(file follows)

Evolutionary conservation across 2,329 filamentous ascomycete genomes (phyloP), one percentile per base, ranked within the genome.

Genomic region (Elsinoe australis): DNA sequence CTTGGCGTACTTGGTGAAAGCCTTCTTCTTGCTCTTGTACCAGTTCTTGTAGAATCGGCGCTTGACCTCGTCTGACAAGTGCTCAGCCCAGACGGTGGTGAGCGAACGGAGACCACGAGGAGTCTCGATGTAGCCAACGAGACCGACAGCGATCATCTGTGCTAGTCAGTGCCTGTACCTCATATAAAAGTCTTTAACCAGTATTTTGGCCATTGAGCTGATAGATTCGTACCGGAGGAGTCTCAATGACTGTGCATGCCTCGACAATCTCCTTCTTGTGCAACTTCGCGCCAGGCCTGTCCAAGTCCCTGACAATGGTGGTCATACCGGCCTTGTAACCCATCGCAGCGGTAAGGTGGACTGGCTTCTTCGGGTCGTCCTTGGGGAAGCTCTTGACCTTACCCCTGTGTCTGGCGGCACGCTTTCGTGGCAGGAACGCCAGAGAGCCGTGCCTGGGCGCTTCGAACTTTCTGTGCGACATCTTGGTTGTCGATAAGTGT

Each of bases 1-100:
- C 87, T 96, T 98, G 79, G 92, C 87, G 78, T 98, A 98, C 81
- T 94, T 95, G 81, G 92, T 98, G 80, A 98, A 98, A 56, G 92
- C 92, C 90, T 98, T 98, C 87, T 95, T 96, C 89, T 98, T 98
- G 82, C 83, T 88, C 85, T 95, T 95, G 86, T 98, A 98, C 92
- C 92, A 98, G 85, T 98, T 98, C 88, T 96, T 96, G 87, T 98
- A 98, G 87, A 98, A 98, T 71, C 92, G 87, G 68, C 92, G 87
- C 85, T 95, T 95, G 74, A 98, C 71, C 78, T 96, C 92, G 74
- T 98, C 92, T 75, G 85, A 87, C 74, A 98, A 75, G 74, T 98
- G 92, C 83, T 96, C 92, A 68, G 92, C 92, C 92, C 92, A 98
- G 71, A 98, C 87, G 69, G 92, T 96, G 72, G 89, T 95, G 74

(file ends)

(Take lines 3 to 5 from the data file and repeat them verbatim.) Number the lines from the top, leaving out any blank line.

Each of bases 1-100:
- C 87, T 96, T 98, G 79, G 92, C 87, G 78, T 98, A 98, C 81
- T 94, T 95, G 81, G 92, T 98, G 80, A 98, A 98, A 56, G 92